Initially these deceased Muslims were moved from Brighton and buried in a cemetery near the Shah Jehan Mosque in Woking but following numerous desecrations of the graves, they were moved once more to a Commonwealth burial site at Brookwood Cemetery that included the graves of fallen soldiers from Canada, New Zealand and Australia. The photographs that accompany the exhibition mark three of the four different locations in Britain: the Royal Pavilion Brighton the Shah Jehan Mosque in Woking and the nearby now empty cemetery in Horsell Common and the graves in their current location that Adrus has mapped out over a number of years in his movement between them. In the process he has fashioned a network of traces that mark the absence of these individuals creating a very particular cartography. Adrus’ use of the word ‘lost’ is evocative here it suggests an attempt to recover something that can only be found in traces giving the sense of a missing presence marked by photography’s historic role as witness.


The stark appearance of the grave stones in the Muslim section of the Commonwealth burial site are echoed in the apparently stark forms of the photographic image that dwells in close-up on their regulated arrangement, dividing up the horizon line they reinforce a sense of communal identity between otherwise different individuals. Compare these graves to those found in Muslim sections across cemeteries in Britain and the contrast between the civilian and the army becomes striking. The elaborate decorative forms of Muslim gravestones in secular cemeteries are rarely an indication of wealth but of custom, photographs might be embedded into gilt framed circles set into the stone, elaborate bronze vases filled with plastic and real flowers will adorn them, at times the differences are also indications of different cultures, Turkish, Pakistani, Somalian, Bangladeshi that mark Muslim Britain today.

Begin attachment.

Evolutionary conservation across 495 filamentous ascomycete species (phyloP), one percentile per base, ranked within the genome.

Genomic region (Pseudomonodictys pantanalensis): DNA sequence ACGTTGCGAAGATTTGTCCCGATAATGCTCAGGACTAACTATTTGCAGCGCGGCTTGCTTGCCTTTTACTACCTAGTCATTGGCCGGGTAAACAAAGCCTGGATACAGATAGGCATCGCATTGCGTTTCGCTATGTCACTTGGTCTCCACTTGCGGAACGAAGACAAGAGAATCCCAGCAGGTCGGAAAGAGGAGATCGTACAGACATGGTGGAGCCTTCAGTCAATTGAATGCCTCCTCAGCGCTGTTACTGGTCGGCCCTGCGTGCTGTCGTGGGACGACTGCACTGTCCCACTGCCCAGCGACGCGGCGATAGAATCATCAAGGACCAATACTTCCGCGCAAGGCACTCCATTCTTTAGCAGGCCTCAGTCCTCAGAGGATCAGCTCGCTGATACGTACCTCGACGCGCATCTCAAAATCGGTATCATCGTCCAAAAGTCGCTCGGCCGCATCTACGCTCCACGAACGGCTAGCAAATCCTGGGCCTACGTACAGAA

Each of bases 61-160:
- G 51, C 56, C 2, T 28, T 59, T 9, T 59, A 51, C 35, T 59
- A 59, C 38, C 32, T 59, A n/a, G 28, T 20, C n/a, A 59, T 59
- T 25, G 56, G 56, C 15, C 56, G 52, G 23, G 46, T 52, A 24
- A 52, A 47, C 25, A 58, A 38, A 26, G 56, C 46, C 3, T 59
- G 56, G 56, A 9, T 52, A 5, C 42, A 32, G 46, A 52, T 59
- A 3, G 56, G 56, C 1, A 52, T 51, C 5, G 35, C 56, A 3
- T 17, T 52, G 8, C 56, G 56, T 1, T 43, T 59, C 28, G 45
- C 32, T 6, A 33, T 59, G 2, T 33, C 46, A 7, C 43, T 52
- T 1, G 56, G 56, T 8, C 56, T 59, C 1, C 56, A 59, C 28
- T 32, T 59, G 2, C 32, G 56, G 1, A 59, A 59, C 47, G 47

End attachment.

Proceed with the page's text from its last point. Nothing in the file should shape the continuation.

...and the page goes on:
None of these differences are evident in the gravestones that we see in these photographs taken by Adrus, their collective identities bring them into alliance with their fellow Christian soldiers. These gravestones mark their inhabitants, not by custom or by appearance, the colour of one’s skin or language but by one’s moment of death as part of a wider collective will and for a shared ideal of a better future for generations to come. Nor is this shared identity entirely accidental, behind the stark forms there lies an echo of Edwin Luytens’ design of the Cenotaph in London that is annually marked as the site of public mourning for the fallen soldiers of the previous wars of the twentieth century. Historian Jay Winter argued that Luytens’ design